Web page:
Reading over several posts from our time in Rome I was surprised that in the four years I was there I was in hospital for three extended periods. When I say extended I mean four or five days. One episode was in the massive Policlinico near us and two in a small private hospital. Plus there were several sojourns to Pronto soccorso (ER) at both Policlinico and Geminelli. Though the medical end of things were not always pleasant often the sheer theatre that surrounded it  was always worth it.

On December 28, 2008 a visit to the Pronto soccorso at Ospidale Geminelli gave me a further look at the vitality and endearing quirks that made me fall in love with Italy and Italians.

Willy Or Won't He

Date: December 28, 2008
Time: Somewhere between 4 PM and 10 PM
Place: Pronto Soccorso (ER) Ospidale Geminelli

So we’re sitting in one of the waiting areas of the ER, me with a drip and IV stand attached – don’t get worried Dora, the outcome though inconclusive was okay – Laurent dozing. Neither of us had thought to bring a book – mental note always have a book at hand for Pronto Soccorso. Pronto by the way means Quick, Soccorso means Help or Aid .. hmmm.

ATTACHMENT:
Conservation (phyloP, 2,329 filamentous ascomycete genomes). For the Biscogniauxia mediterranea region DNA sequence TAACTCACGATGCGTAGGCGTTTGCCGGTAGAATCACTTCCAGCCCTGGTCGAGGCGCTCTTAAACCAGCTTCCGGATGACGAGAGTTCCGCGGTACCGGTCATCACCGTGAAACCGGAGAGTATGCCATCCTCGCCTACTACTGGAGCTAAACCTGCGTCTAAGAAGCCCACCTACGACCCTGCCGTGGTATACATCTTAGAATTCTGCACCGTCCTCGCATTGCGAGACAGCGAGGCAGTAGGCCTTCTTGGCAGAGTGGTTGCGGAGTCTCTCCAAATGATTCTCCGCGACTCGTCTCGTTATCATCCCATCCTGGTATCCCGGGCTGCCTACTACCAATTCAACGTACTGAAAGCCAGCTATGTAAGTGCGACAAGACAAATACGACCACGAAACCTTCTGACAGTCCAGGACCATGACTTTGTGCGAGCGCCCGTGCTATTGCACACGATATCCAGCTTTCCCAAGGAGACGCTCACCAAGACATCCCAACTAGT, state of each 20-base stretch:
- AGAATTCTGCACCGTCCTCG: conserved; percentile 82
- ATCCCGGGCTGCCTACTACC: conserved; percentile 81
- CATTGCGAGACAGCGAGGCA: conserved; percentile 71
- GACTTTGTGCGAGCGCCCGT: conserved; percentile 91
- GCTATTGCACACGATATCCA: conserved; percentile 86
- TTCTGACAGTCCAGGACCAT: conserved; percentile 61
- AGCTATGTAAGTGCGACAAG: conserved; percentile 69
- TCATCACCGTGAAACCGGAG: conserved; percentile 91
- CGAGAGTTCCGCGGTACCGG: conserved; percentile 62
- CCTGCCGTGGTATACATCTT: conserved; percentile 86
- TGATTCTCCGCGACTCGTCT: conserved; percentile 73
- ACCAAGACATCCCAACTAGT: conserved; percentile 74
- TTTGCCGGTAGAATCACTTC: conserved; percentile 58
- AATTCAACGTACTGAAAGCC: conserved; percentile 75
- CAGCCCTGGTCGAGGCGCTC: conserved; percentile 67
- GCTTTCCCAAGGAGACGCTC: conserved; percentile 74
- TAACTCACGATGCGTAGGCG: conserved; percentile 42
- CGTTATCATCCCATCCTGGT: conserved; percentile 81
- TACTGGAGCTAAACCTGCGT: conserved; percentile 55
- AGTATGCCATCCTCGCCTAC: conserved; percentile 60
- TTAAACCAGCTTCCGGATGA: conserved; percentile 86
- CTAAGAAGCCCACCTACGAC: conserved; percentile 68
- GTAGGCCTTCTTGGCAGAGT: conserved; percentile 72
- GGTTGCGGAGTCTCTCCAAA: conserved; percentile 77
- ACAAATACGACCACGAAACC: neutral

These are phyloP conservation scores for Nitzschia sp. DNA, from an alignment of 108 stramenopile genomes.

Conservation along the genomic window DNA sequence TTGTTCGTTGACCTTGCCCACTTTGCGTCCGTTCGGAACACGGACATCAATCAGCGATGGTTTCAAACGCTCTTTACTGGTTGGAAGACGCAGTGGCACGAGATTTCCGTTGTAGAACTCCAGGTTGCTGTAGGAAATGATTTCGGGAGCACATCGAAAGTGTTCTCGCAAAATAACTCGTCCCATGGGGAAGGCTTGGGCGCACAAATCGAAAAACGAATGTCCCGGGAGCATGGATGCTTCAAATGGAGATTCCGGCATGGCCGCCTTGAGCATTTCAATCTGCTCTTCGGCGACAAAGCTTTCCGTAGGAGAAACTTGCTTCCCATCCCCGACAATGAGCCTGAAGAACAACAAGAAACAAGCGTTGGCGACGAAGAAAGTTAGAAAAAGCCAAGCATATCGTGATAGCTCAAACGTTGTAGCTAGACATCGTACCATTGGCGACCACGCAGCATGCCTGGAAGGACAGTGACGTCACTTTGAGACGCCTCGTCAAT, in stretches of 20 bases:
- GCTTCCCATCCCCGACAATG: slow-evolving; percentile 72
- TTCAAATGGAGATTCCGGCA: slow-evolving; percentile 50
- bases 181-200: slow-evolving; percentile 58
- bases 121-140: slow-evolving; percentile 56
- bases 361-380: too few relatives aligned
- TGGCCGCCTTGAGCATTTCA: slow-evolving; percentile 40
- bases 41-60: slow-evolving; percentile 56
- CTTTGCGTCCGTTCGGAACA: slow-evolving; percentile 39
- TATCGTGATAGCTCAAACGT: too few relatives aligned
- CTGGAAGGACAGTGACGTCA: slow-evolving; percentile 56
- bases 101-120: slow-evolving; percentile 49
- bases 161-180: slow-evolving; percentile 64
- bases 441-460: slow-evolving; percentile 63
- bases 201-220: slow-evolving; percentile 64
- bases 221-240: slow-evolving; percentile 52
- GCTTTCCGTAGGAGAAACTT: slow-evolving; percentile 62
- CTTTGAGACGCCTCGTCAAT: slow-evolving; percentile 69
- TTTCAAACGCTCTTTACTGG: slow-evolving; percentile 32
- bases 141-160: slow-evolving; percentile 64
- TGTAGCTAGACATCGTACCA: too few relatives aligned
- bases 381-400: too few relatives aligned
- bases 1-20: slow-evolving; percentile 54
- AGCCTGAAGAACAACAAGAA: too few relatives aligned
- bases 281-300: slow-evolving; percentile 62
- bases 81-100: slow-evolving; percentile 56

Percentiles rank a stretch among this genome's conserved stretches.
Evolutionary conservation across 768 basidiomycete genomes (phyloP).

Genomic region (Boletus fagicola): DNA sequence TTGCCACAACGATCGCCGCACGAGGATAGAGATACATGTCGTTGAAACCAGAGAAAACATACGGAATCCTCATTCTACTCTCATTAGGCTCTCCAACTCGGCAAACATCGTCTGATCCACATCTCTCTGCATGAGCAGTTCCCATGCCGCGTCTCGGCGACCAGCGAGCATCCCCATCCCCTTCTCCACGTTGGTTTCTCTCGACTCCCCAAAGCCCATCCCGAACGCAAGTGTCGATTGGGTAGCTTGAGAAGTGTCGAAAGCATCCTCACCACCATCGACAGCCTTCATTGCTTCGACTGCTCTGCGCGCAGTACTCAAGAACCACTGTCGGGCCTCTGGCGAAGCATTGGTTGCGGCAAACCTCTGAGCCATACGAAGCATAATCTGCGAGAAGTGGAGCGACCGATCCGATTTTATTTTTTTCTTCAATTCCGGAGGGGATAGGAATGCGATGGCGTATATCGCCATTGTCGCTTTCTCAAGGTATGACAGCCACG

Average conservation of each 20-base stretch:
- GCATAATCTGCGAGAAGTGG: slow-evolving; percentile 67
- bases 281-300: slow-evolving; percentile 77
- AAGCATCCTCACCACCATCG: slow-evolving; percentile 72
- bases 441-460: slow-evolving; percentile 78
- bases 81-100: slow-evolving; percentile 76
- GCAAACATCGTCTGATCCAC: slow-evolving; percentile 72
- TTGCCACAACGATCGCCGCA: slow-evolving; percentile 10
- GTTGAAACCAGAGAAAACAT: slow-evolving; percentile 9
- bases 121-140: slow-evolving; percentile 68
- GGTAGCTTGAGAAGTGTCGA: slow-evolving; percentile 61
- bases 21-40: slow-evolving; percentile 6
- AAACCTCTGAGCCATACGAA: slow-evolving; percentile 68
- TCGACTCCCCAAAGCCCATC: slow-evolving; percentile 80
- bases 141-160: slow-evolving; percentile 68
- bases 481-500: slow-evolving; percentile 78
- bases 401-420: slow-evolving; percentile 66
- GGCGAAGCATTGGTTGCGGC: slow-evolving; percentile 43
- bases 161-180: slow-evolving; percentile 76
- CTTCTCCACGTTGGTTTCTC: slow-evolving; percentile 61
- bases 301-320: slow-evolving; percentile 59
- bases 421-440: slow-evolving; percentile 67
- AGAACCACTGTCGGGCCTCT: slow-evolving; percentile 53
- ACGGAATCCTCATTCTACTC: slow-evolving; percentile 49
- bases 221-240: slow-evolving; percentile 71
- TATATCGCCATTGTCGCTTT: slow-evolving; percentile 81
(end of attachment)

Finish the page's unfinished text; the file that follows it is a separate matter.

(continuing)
But the lack of reading material didn’t mean a lack of entertainment – we are, after all, in Italy. Though much of the entertainment was amusing, if not downright funny, there were serious matters going on.

The young man (14 or 15 at the most) on the stretcher near us in obvious pain. His mother, a small woman with an expressive face and eyes…

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A Melancholy Memory of Rome